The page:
Leader of Canada’s opposition party distances self from anti-abortion comment

OTTAWA (Reuters) – The leader of Canada’s main opposition Conservative Party on Thursday distanced himself from comments by a candidate opposing abortion, which could hurt his chances with women voters in an Oct. 21 election.

FILE PHOTO – Conservative Party of Canada (CPC) leader Andrew Scheer speaks to the media as he launches his election campaign in Trois-Rivieres, Quebec, Canada September 11, 2019. REUTERS/Christinne Muschi

Andrew Scheer, trying to defeat Liberal Prime Minister Justin Trudeau, insisted he had no plans to reopen the abortion debate if he won the election.

“Nothing on this issue has changed for our party. We have always made it very clear … that a Conservative government will not reopen this issue,” Andrew Scheer told a televised news conference in Toronto.

Trudeau kicked off the election campaign on Wednesday with polls showing him only slightly ahead of the Conservatives.

There are few restrictions on abortion in Canada and the right-of-center Conservatives have traditionally steered clear of the topic, fearing they could alienate progressive voters. Unlike in the United States, abortion has not been a major political issue in Canada.

Scheer made his remarks after the Liberals circulated a video showing Rachel Willson, a Conservative candidate in Toronto, saying she was shocked at the lack of limits on abortion.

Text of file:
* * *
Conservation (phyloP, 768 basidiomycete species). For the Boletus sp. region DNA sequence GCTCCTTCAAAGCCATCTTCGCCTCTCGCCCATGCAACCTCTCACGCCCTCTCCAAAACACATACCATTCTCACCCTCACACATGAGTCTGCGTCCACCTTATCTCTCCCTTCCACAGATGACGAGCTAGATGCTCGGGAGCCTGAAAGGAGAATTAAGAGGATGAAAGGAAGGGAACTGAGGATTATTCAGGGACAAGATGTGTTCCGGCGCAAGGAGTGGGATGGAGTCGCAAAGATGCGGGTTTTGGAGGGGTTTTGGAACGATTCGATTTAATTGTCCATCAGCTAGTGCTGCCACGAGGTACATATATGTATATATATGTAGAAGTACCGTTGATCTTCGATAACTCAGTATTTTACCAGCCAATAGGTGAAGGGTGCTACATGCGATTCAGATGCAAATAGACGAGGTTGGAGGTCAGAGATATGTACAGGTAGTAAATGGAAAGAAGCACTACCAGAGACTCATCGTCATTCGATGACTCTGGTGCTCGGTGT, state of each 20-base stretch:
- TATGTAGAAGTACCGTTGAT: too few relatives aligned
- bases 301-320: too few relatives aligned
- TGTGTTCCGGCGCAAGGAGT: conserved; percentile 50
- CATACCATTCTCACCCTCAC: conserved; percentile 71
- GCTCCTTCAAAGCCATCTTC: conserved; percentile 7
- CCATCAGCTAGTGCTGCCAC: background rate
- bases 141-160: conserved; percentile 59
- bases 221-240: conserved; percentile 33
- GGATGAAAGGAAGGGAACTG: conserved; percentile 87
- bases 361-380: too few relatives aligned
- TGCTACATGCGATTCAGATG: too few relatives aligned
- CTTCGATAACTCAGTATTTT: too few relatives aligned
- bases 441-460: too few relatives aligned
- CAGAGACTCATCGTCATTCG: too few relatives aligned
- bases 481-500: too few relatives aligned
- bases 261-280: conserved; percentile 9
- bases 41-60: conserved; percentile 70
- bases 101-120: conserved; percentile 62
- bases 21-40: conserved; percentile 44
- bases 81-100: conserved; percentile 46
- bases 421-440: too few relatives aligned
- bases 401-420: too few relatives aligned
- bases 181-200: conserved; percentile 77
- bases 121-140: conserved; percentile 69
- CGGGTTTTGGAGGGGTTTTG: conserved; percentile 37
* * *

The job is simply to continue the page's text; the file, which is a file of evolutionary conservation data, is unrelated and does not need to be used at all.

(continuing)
Liberal cabinet minister Carolyn Bennett, writing on Twitter, asked “Is the abortion debate really closed, Andrew Scheer?” and noted he had decided to start his Toronto campaign alongside Willson.

“It’s not a surprise that the Liberals are once again trying to push this thing out,” Scheer said, accusing his opponents of fear-mongering in a bid to deflect attention from “their scandals and corruption”.

Last month, a top watchdog ruled Trudeau had breached ethics rules by pressuring the former justice minister to ensure a major construction firm avoid a corruption trial.

In brief remarks, Willson said she had never made a secret of her views on abortion but would be focusing on issues that united Canadians.

Trudeau was due to make an announcement later in the day in British Columbia. He will skip a debate hosted by Macleans news magazine that starts at 8 p.m. eastern time (midnight GMT) although Scheer and other party leaders will attend.

Late on Wednesday night the bus carrying reporters following Trudeau’s campaign scraped the wing of the Liberal plane. Party officials said the travel schedule would not be affected.

Reporting by David Ljunggren; Editing by Marguerita Choy

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